1st Edition

Methods and Applications of Autonomous Experimentation

Edited By Marcus Noack, Daniela Ushizima Copyright 2024
    444 Pages 118 Color & 8 B/W Illustrations
    by Chapman & Hall

    444 Pages 118 Color & 8 B/W Illustrations
    by Chapman & Hall

    Autonomous Experimentation is poised to revolutionize scientific experiments at advanced experimental facilities. Whereas previously, human experimenters were burdened with the laborious task of overseeing each measurement, recent advances in mathematics, machine learning and algorithms have alleviated this burden by enabling automated and intelligent decision-making, minimizing the need for human interference. Illustrating theoretical foundations and incorporating practitioners’ first-hand experiences, this book is a practical guide to successful Autonomous Experimentation.

    Despite the field’s growing potential, there exists numerous myths and misconceptions surrounding Autonomous Experimentation. Combining insights from theorists, machine-learning engineers and applied scientists, this book aims to lay the foundation for future research and widespread adoption within the scientific community.

    This book is particularly useful for members of the scientific community looking to improve their research methods but also contains additional insights for students and industry professionals interested in the future of the field.



    Chapter 1 Autonomous Experimentation in Practice
    Kevin G. Yager

    Chapter 2 A Friendly Mathematical Perspective on Autonomous Experimentation
    Marcus M. Noack

    Chapter 3 A Perspective on Machine Learning for Autonomous Experimentation
    Joshua Schrier and Alexander J. Norquist

    Chapter 4 Gaussian Processes
    Marcus M. Noack

    Chapter 5 Uncertainty Quantification
    Mark D. Risser and Marcus M. Noack

    Chapter 6 Surrogate Model Guided Optimization
    Juliane Mueller

    Chapter 7 Artificial Neural Networks
    Daniela Ushizima

    Chapter 8 NSLS2
    Philip M. Maffettone, Daniel B. Allan, Andi Barbour, Thomas A. Caswell, Dmitri Gavrilov, Marcus D. Handwell, Thomas Morris, Daniel Olds, Maksim Rakitin, Stuart I. Campbell and Bruce Ravel

    Chapter 9 Reinforcement Learning
    Yixuan Sun, Krishnan Raghavan and Prasanna Balaprakash

    Chapter 10 Applications of Autonomous Methods to Synchrotron X-ray Scattering and Diffraction Experiments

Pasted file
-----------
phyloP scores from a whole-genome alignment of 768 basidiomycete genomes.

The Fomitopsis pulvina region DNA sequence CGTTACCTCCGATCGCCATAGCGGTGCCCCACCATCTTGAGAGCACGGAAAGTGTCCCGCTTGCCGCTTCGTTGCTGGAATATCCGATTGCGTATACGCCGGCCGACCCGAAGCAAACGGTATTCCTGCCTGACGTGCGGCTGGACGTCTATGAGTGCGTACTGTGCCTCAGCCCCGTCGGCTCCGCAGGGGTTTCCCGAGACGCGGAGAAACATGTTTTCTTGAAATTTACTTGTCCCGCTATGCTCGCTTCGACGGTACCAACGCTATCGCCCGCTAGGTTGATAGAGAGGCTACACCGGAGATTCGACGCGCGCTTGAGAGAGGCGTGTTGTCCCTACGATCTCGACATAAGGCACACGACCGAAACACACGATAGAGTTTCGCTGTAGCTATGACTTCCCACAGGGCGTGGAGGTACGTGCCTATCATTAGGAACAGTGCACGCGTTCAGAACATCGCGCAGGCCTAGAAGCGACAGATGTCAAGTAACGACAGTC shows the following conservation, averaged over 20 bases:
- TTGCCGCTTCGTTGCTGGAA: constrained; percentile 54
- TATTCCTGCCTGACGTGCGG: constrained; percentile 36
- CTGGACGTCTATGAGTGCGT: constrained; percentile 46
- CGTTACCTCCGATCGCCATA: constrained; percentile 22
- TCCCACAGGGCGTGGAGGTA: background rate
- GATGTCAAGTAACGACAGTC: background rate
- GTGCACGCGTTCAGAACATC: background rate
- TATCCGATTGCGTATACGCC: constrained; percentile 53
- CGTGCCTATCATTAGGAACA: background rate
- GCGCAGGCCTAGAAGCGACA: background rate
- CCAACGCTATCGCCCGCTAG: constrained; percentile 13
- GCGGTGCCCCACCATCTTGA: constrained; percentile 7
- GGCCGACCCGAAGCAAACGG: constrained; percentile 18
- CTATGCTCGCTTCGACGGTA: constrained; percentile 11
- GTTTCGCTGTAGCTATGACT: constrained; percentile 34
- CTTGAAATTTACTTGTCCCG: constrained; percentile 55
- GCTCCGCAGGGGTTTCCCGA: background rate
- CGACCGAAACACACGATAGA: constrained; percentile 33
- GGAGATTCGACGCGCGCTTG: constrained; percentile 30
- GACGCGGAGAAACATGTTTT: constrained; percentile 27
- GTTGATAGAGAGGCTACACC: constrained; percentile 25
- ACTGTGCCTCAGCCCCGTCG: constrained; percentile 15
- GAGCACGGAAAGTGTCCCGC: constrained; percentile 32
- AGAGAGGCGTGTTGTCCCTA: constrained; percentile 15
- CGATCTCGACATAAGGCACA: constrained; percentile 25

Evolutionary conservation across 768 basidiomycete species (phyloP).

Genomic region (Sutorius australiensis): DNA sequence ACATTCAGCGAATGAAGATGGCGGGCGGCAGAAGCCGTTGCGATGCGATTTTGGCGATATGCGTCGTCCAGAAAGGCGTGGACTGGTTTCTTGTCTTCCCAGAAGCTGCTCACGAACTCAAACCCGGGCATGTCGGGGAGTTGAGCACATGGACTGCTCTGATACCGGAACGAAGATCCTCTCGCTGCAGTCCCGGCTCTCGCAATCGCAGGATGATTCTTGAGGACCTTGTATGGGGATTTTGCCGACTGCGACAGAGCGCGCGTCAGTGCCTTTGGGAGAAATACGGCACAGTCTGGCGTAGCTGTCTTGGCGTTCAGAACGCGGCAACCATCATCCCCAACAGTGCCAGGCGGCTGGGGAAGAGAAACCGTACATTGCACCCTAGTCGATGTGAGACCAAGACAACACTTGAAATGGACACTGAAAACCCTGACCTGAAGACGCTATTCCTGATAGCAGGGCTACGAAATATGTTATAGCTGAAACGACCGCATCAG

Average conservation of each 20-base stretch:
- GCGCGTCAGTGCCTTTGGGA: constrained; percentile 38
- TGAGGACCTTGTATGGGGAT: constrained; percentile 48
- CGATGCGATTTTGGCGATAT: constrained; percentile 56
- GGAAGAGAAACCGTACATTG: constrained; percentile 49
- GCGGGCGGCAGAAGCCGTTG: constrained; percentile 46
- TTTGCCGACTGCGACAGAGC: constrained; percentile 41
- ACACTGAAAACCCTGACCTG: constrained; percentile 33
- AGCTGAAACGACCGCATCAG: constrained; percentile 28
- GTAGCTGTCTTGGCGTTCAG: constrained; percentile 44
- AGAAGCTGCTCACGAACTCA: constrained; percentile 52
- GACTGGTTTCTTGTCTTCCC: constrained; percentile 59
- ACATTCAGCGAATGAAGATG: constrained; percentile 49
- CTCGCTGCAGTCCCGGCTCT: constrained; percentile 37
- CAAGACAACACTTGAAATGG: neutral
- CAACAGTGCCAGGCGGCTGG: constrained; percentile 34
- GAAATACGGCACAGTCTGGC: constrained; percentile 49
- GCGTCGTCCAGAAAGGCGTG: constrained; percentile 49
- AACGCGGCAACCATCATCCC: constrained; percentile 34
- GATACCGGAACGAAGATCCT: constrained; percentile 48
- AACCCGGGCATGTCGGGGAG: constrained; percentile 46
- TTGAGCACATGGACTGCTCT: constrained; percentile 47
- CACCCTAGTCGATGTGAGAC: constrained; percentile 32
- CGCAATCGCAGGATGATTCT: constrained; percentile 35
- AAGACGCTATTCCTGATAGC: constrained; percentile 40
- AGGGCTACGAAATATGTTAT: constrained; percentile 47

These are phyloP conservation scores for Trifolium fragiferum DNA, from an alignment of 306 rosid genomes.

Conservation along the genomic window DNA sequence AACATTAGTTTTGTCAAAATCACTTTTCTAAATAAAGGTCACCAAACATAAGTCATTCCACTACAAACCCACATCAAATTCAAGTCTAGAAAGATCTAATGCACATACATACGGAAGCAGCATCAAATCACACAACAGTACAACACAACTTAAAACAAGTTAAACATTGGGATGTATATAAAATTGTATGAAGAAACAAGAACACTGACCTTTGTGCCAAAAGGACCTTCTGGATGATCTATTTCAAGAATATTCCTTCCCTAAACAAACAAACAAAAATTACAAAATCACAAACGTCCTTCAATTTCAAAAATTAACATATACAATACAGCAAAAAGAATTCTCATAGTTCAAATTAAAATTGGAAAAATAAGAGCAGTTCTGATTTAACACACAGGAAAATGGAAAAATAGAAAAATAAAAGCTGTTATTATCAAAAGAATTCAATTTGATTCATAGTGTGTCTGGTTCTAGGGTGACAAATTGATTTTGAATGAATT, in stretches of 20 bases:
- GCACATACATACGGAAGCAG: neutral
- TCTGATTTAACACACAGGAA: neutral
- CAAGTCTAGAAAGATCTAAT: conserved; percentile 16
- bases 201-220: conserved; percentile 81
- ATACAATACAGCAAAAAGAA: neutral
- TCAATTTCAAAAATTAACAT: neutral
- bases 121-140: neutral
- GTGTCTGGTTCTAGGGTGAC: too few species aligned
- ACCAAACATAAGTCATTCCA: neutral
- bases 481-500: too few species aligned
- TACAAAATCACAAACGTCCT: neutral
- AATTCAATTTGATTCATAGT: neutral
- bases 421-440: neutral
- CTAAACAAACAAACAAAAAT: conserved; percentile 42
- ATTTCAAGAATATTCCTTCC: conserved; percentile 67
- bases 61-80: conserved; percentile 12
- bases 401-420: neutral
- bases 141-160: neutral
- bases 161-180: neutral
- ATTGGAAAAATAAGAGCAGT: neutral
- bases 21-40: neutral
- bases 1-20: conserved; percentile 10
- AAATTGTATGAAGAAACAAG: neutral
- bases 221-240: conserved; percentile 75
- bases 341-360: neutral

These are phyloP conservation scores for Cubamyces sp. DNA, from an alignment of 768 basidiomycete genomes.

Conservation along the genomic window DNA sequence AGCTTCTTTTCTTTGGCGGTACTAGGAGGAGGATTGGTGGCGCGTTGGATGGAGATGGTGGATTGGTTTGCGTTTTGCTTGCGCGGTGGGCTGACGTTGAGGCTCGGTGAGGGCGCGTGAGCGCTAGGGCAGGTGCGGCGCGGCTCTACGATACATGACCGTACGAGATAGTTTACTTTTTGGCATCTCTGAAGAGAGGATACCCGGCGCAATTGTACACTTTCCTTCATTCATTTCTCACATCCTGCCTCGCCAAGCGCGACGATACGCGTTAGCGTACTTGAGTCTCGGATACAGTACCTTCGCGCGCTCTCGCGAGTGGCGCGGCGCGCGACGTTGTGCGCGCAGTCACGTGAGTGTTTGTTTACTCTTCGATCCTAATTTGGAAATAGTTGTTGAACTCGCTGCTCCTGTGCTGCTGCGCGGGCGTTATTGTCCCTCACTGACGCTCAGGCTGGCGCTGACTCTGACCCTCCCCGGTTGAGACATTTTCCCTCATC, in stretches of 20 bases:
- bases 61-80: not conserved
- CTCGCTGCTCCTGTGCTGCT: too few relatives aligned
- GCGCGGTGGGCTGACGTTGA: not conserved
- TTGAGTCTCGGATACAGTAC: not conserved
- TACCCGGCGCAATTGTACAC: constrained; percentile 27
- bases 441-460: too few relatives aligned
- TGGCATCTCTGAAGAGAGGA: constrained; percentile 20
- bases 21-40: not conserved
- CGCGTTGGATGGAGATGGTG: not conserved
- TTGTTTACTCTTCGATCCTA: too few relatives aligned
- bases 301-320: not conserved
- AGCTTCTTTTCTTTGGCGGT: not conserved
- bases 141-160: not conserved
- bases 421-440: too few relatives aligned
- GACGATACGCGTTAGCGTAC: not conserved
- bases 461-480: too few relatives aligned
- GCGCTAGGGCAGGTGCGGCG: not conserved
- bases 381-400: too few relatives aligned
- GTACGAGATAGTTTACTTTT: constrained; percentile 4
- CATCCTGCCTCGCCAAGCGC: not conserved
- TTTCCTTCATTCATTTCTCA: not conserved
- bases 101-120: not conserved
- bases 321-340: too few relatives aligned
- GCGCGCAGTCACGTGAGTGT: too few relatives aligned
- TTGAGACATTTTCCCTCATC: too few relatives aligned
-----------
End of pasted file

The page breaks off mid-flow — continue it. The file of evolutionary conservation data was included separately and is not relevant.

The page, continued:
Masafumi Fukuto, Yu-Chen Wiegart, Marcus M. Noack and Kevin G. Yager

    Chapter 11 Autonomous Infrared Absorption Spectroscopy
    Hoi-Ying Holman, Steven Lee, Liang Chen, Petrus H. Zwart and Marcus M. Noack

    Chapter 12 Autonomous Hyperspectral Scanning Tunneling Spectroscopy
    Antonio Rossi, Darian Smalley, Masahiro Ishigami, Eli Rotenberg, Alexander Weber-Barigoni and John C. Thomas

    Chapter 13 Autonomous Control and Analyses of Fabricated Ecosystems
    Trent R. Northern, Peter Andeer, Marcus M. Noack, Ptrus H. Zwart and Daniela Ushizima

    Chapter 14 Autonomous Neutron Experiments
    Martin Boehm, David E. Perryman, Alessio De Francesco, Luisa Scaccia, Alessandro Cunsolo, Tobias Weber, Yannick LeGoc and Paolo Mutti

    Chapter 15 Material Discovery in Poorly Explored High-Dimensional Targeted Spaces
    Suchismita Sarker and Apurva Mehta

    Chapter 16 Autonomous Optical Microscopy for Exploring Nucleation and Growth of DNA Crystals
    Aaron N. Michelson

    Chapter 17 Constratined Autonomous Modelin of Metal-Mineral Adsorption
    Elliot Chang, Linda Beverly and Haruko Wainwright

    Chapter 18 Physics-In-The-Loop
    Aaron Gilad Kusne

    Chapter 19 A Closed Loop of Diverse Disciplines
    Marucs M. Noack and Kevin G. Yager

    Chapter 20 Analysis of Raw Data
    Marcus M. Noack and Kevin G. Yager

    Chapter 21 Autonomous Intelligent Decision Making
    Marcus M. Noack and Kevin G. Yager

    Chapter 22 Data Infrastructure
    Marcus M. Noack and Kevin G. Yager




    Marcus M. Noack received his Ph.D. in applied mathematics from Oslo University, Norway. At Lawrence Berkeley National Laboratory, he is working on stochastic function approximation, optimization and uncertainty quantification, applied to Autonomous Experimentation.

    Daniela Ushizima, Ph.D. in physics from the University of Sao Paulo, Brazil after majoring in computer science, has been associated with Lawrence Berkeley National Laboratory since 2007, where she investigates machine learning algorithms applied to image processing. Her primary focus has been on developing computer vision software to automate scientific data analysis.